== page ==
Q. Is that a different feeling from let's say when you get in a hot streak for a short time, he's in the position you were in, he's done his homework and built it slowly and he knows it's not about to go away any time soon, as opposed to just a short streak?

NICK PRICE: Arnold Palmer -- put it into perspective here. He came to me in 1994 at Bay Hill and he said to me: Don't change what you're doing. And that was probably the wisest statement anyone said to me during that period. Obviously, everything I was doing was right. And he said: Don't change it. If I had, you know, to say something to Tiger, it would be to echo on Palmer's words and say: Tiger, don't change what you're doing now. Keep honing and keep refining, but keep the recipe there, because it's the recipe on the golf course, off the golf course, how it's working, the whole recipe makes him feel comfortable, what he's doing with his life. I think the biggest drawback he faces or the biggest hurdle is just to make sure that he doesn't overextend himself playingwise, and he doesn't bite off too much. And he seems this year, I think he's only played -- this is his 18th or 19th tournament. He's done a good job of that, of being able to not overplay.

Q. Without going into the whole thing of at the end of the career as you look back and see what a guy has accomplished, you were a No. 1 for a period; Norman went through a long period, Nicklaus. Is it possible to compare how good the guys were when they are at the top of their game to how Tiger is now? Is one fellow better?

NICK PRICE: That's the $64,000 question. If you can get Hogan and Nelson all of us together, I think when you look at certain generation of golfer and you see how Nicklaus overpowered the game in the 60s and the 70s. You know, I always think back to what Bobby Jones said. He walked around with Nicklaus at Augusta, he says: "This guy plays a game that I'm not familiar with." If you take Hale Irwin out and he played with Tiger, I'm sure he'd probably say the same thing. Out of every generation, there's always one maybe two guys who stick ahead of the race, stick their head out. It just seems that in the fast-paced world we live in now, there's more than one. There's more and more of these young guys coming out. There are so many guys who are in college who are really inspired by Tiger, and he's probably got another two or three years before the next Tiger Woods comes out. There's probably another one or two coming out, believe me. I think when I look at the younger crop of players, certainly the 23-year-olds, I don't think there's anyone even close to him right now. David is 28, isn't it? You can't really compare 28 to 23. But he certainly -- I think he's head and shoulders above all the other 23 year olds right now. Sergio, if he keeps improving his game like Tiger has over the last two or three years he's going to be a huge factor, too, but I think he's a little immature. And I don't say that in a negative way. He's just very new to the professional game, and he's learning every day how to improve. And he's certainly got that look in his eye that he wants to be a champion.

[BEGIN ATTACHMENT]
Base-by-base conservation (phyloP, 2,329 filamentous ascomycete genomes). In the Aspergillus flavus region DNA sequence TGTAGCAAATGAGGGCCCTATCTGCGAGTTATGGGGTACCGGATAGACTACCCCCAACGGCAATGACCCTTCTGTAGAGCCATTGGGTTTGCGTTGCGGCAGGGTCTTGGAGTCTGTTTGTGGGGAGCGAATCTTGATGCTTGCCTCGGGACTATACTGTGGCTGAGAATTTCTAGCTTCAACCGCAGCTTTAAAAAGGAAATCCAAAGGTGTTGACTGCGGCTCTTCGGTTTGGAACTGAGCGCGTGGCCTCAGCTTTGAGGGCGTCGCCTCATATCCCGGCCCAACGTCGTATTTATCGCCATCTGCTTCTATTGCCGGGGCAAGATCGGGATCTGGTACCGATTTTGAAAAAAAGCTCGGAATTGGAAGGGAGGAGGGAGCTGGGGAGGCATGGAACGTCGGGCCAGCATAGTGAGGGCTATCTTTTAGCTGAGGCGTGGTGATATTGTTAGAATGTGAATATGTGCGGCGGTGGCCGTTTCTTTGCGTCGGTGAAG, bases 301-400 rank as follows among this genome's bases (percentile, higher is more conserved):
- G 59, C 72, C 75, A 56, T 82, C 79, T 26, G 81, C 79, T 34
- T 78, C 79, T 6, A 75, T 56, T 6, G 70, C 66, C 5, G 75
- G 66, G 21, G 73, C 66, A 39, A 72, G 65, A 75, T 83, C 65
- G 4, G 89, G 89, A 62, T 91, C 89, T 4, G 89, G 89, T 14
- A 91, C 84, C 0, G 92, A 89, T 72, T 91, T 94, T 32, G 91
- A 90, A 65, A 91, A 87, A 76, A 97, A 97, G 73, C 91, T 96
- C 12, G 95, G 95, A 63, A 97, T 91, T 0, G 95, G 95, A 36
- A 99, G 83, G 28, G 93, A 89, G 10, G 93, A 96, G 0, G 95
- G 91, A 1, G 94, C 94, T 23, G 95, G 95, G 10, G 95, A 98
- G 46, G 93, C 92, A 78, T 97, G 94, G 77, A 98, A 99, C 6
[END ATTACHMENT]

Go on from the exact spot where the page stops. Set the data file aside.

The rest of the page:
Q. You mentioned your putting has gotten better. Have you put in that same amount of work as you did --

NICK PRICE: I've started to work a lot harder on my putting through the summer. I've had little bit of a bad wrist the last three or four weeks; so I've pull actually spent more time on the putting green. That has also helped.

JAMES CRAMER: Quickly go over your birdies.

NICK PRICE: No. 2, driver and 4-wood to about 50 feet, two putts. Hooked my driver on No. 3 in the left-hand rough. Laid up; pitched it on the green. Came back, screwed back off the green, and chipped up about 15 feet and made that for bogey. No. 5, 6-iron to about eight feet. Number No. 6, drive in the middle of the fairway and hit my second shot a little heavy, and came up about five yards short and chipped and 2-putted. 7, 4-iron to about 35 feet and made that. No. 8, 7-iron for my second shot to about probably 20 feet. 10, I hit a 3-wood in the right-hand rough came up short and I chipped up short about 10 feet and missed it. Birdie I think on No. 14. Hit driver and 8-iron to about 12, 13 feet.